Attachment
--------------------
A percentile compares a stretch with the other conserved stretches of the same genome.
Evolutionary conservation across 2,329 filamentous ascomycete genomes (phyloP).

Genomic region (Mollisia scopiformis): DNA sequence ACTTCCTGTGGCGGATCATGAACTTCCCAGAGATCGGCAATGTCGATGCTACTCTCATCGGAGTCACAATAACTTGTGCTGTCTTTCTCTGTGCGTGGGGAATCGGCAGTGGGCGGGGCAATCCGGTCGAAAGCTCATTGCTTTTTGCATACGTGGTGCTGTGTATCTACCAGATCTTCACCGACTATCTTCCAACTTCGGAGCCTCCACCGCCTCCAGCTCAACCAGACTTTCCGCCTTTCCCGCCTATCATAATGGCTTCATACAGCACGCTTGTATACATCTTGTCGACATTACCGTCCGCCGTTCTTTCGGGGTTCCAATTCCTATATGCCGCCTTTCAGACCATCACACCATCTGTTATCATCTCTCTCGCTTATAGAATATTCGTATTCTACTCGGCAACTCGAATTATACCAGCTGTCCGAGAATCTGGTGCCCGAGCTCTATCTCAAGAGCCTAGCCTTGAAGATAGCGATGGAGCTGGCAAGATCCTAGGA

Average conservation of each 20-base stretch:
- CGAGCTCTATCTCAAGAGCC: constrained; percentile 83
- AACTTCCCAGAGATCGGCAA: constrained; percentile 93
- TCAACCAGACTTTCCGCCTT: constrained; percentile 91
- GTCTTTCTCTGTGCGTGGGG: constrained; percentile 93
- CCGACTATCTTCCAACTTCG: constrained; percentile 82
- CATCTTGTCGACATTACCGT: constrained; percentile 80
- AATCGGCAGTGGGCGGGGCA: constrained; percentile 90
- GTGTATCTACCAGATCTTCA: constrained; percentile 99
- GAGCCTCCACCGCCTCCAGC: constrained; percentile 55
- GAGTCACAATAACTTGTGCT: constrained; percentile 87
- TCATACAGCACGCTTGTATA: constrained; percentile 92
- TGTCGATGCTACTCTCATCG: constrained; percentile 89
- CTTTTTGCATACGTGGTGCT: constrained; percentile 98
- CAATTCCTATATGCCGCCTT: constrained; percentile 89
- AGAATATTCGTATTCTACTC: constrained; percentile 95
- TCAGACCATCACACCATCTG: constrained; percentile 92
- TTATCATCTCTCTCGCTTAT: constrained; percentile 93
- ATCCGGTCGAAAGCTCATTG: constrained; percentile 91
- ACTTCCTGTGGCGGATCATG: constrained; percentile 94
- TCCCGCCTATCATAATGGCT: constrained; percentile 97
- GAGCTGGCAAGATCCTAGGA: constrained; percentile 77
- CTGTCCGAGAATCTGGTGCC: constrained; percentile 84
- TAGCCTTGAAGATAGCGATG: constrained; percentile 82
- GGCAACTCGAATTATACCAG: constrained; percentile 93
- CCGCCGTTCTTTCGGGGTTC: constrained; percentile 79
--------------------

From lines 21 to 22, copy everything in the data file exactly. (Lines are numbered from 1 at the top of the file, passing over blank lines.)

- TTATCATCTCTCTCGCTTAT: constrained; percentile 93
- ATCCGGTCGAAAGCTCATTG: constrained; percentile 91